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- Misconceptions abound in today’s housing market – ranging from current supply levels to the amount a house is selling for.
- At times like these, it’s important to rely on the professionals, who are well-versed in data and expert insights, to help you separate the fact from the fiction.
- Trust the professionals in your corner. Reach out to a loan officer now to determine if it’s a good time for you to buy a house, if you haven’t already.
Psst — here’s where you can find a local loan officer who cares.
How to buy a house in 5 simple steps
The homebuying process can look complicated, especially in today’s fast-paced market. But it’s actually pretty straightforward. Whether you’re a first-time or repeat buyer, there’s no need to feel intimidated.
Buying a house can be broken down into five steps:
1. First, you get prequalified.
- Prequalifying for a mortgage can tell you how much house you can afford so you don’t waste weeks or even months shopping in the wrong price range.
- Being prequalified also gives you a stronger bargaining chip to use when making an offer; sellers in today’s market may give more preference to a prepared — i.e., prequalified — buyer.
- Prequalifying is easy to do from virtually anywhere, using an app or online, and it only takes a few minutes.*
2. Then, you start shopping.
- It’s the moment you’ve been waiting for — the chance to comb through listings and schedule some in-person or virtual tours.
- Your lender helped you find an estimated mortgage payment you can comfortably afford. Now, your realtor is going to help you get in the door.
- This is again where prequalification is critical. Once your loan amount has been preapproved, your realtor will be able to show you homes that fit within your price range.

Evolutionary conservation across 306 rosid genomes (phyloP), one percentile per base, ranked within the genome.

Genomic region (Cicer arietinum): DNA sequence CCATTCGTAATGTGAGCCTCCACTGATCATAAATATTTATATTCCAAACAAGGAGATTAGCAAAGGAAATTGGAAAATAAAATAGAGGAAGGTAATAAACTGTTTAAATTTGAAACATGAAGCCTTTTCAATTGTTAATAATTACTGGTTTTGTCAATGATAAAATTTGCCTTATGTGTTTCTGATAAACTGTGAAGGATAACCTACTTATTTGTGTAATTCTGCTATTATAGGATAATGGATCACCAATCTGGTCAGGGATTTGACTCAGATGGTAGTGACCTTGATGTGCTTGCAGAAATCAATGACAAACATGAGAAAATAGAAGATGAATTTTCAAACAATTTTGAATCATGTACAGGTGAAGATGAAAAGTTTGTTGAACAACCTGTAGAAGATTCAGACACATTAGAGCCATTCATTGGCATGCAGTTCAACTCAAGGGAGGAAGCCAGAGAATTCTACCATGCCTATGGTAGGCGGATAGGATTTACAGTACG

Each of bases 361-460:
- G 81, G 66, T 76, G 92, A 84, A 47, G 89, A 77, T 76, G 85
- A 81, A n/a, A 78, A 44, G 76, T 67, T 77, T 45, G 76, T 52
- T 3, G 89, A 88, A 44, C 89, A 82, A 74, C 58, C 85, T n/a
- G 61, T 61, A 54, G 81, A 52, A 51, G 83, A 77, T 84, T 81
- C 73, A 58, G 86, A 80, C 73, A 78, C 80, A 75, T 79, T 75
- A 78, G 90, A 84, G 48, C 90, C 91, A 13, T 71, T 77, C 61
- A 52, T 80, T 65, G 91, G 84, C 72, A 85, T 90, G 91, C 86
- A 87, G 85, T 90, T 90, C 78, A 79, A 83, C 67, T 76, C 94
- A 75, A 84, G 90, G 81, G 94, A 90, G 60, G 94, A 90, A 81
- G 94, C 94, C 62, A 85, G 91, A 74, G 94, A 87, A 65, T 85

3. Next, you pick a loan product.
- You’ve gotten prequalified. But there are still many different types of home loans to choose from with different financing options.
- You may have been given multiple loan choices during the prequalification process (step 1). But know that some products or programs may be subject to change based on the property you decide to buy.
- In this step, you’re going to get to know your loan officer a whole lot better as you work together to hand-pick the right loan program to meet your short-term and long-term goals.
4. Now, you get final loan approval.
- You’ve finally found your dream home, gotten your offer accepted, and made it through the appraisal and inspection in one piece.
- Before you post that celebratory Facebook status, you’ll still need to get through the final approval process.
- Your loan officer will collect the rest of your paperwork, including title work, flood certification, and homeowner’s insurance, to give you the seal of approval on your loan.
5. Last but not least, you close on your new home.
- Hectic as it may be, this is the time to celebrate. On closing day, which is also moving day, you’ll meet with the seller to transfer the property and close the transaction.
- To make it happen, you’ll need a certified or cashier’s check, made payable to yourself and ready to be endorsed to the title company.
- Take a moment to review your Closing Disclosure, sign the mortgage note, receive the deed from the seller, and pat yourself on the back. It’s a done deal.
If you want to make buying a house even easier:
We’ve got an app for that. LoanFly can help streamline the process from start to finish — with a great search function for listings and a handy Borrower Portal to help you quickly prequalify and review your loan each step of the way. If you’re ready to buy, your loan officer can help you get the party started, and LoanFly can keep you company until closing day.
*During normal business hours.
This information is meant as a guide and should not be considered as requirements when buying a home. Because each borrower’s individual situation and needs vary, please contact your loan officer before undertaking these and any other actions that may affect your loan transaction.
For educational purposes only. Please contact your qualified professional for specific guidance.
Sources are deemed reliable but not guaranteed.